Posts Tagged ‘Portugal’
April 24, 2013 | by Sadie Stein
“Standing there, staring at the long shelves crammed with books, I felt myself relax and was suddenly at peace.” —Helene Hanff, Q’s Legacy
September 18, 2012 | by Sadie Stein
Around the sixth day of my trip to Portugal, I forced myself to accept the fact that I would not be returning home with vast quantities of convent-made lingerie, replete with handwork and bobbin lace. Not, I assure you, for lack of trying. When something doesn’t exist, as a hundred thousand visitors to Loch Ness will tell you, finding it makes for very tough work.
Why the obsession, you ask? Well, I will tell you. First, I happened to reread Rebecca just before we left. Do you remember when Mrs. Danvers shows the narrator Rebecca’s exquisite nightdress, folded and left waiting for her in a silk case? “Here is her nightdress … how soft and light it is, isn’t it? … They were specially made by nuns of St. Claire.” This alone would have been enough to fire my imagination: this one garment, after all, serves as a symbol of Rebecca’s unattainable perfection: delicate, beautiful, worthy not merely of the most exquisite things but of the work it entails. Somehow both ethereally pure and erotically charged. A sex goddess blessed by Brides of Christ. No wonder the nameless narrator is intimidated.
Then, flipping through D.V., I ran across the passage wherein Mrs. Vreeland describes her London lingerie atelier:
The most beautiful work was done in a Spanish convent in London, and that’s where I spent my time. There was a brief period in my life when I spent all my time in convents. I was never not on my way to see the mother superior for the afternoon. “I want it rolled!” I’d say. “I don’t want it hemmed, I want it r-r-r-rolled!”
And a conviction grew in my breast: I would return to New York with a wearable piece of the Old World. Read More »
September 11, 2012 | by Sadie Stein
You will have heard of Sintra. A stunning enclave some forty minutes outside Lisbon, filled with palaces and piles and follies of every era, Lord Byron called it “Glorious Eden,” and started “Childe Harolde” at Lawrence’s Hotel, on the Rua do Consiglieri Pedroso. (There is now an Escadinhas Lord Byron just outside its doors.) Tourists have been flocking there ever since.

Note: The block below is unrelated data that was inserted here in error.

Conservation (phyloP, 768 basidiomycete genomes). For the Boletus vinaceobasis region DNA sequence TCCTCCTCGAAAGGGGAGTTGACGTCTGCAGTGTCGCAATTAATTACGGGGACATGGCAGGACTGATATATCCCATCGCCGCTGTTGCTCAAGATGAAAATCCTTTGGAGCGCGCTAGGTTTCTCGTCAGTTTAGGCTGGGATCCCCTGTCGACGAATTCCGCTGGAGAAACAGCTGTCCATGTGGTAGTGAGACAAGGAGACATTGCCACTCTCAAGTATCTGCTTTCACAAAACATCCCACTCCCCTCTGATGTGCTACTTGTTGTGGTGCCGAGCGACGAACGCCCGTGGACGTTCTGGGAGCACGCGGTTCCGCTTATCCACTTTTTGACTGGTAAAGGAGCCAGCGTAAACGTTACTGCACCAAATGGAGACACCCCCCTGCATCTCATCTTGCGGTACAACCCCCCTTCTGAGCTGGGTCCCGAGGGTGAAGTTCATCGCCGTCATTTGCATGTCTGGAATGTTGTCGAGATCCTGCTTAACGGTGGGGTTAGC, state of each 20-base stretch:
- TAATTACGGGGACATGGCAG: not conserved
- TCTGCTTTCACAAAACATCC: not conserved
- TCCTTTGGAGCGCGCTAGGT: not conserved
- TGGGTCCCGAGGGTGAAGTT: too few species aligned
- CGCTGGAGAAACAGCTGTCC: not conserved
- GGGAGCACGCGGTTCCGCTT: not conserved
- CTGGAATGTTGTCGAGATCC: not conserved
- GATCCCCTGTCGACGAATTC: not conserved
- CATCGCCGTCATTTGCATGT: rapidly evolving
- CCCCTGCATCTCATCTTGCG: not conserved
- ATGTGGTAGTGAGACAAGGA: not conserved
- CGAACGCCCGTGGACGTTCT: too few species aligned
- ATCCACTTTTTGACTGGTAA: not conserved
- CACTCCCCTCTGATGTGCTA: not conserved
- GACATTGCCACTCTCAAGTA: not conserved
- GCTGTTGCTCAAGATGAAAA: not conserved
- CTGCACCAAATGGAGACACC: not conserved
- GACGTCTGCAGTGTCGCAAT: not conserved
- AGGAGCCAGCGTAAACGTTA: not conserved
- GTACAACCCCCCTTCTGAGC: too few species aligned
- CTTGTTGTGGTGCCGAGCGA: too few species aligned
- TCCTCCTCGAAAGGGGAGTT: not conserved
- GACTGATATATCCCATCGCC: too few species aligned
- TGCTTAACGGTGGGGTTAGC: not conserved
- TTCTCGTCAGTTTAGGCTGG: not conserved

We visited the Palácio da Pena with its majestic views, and the pink-hued Palácio Seteais, and the fourteenth-century Palácio Nacional de Sintra and the Gothic pleasure gardens of the Regaleira Estate, rich with grottoes and gargoyles and secret passages. We ate at the Queijadas de Sintra. It was very much the Lucy Honeywell school of tourism, but wonderful all the same. We were part of a multinational throng. I was vaguely aware of being a failure as someone who experiences life to the full, and probably the worst kind of American imperialist to boot. I studied my vocabulary list diligently.
In the afternoon, I visited the Toy Museum, lured by the sight of a six-foot Playmobil woman beckoning me in from a wrought-iron balcony. Some visitors seemed disappointed by the somewhat haphazard collection (“Where are the teddy bears?” demanded one disconsolate British tourist. “Where are the rocking horses?” implored her companion.) Read More »
July 26, 2011 | by Anderson Tepper
Portuguese author Antonio Lobo Antunes is the author of more than twenty books, including the novels The Return of the Caravels, Knowledge of Hell, The Natural Order of Things, The Inquisitors’ Manual, and What Can I Do When Everything’s On Fire? His book of newspaper “crónicas”—a free-form amalgam of essay and fiction—was published in the U.S. in 2009 under the title The Fat Man and Infinity. Last month, his groundbreaking 1979 novel, South of Nowhere, was reissued in a new translation by Margaret Jull Costa as The Land at the End of the World, and this September Dalkey Archive will release another early novel, The Splendor of Portugal. Both books are dense, kaleidoscopic visions of a modern Portugal scarred by its Fascist past and its bloody colonial wars in Africa. Lobo Antunes has been called “the heir to Conrad and Faulkner” (by George Steiner) and “one of the living writers who will matter most” (by Harold Bloom). I spoke to Lobo Antunes, now sixty-nine, over a scratchy phone connection to his home in Lisbon.
Your author bio mentions that you were trained as a psychiatrist and served as a military doctor in Portugal’s war in Angola before becoming a writer. This experience seems to be at the heart of The Land at the End of the World, which takes the form of the soul-baring rant of a Portuguese war veteran honing in on a sexual conquest in a late 1970s Lisbon nightclub. How do you see this novel now, which has since been acclaimed as a literary masterpiece on the absurdities and wretchedness of war?
I started that book more than thirty years ago, as a very young man. In the first versions, there was no war at all. In many ways, it’s impossible to speak about the war directly. For me, it was a personal matter. When I arrived in Africa I looked up at the sky and said, “I don’t know these stars. Where am I? What am I doing here?” I just wanted to return alive. I remember we kept calendars and would cross off each day that we were still alive! Read More »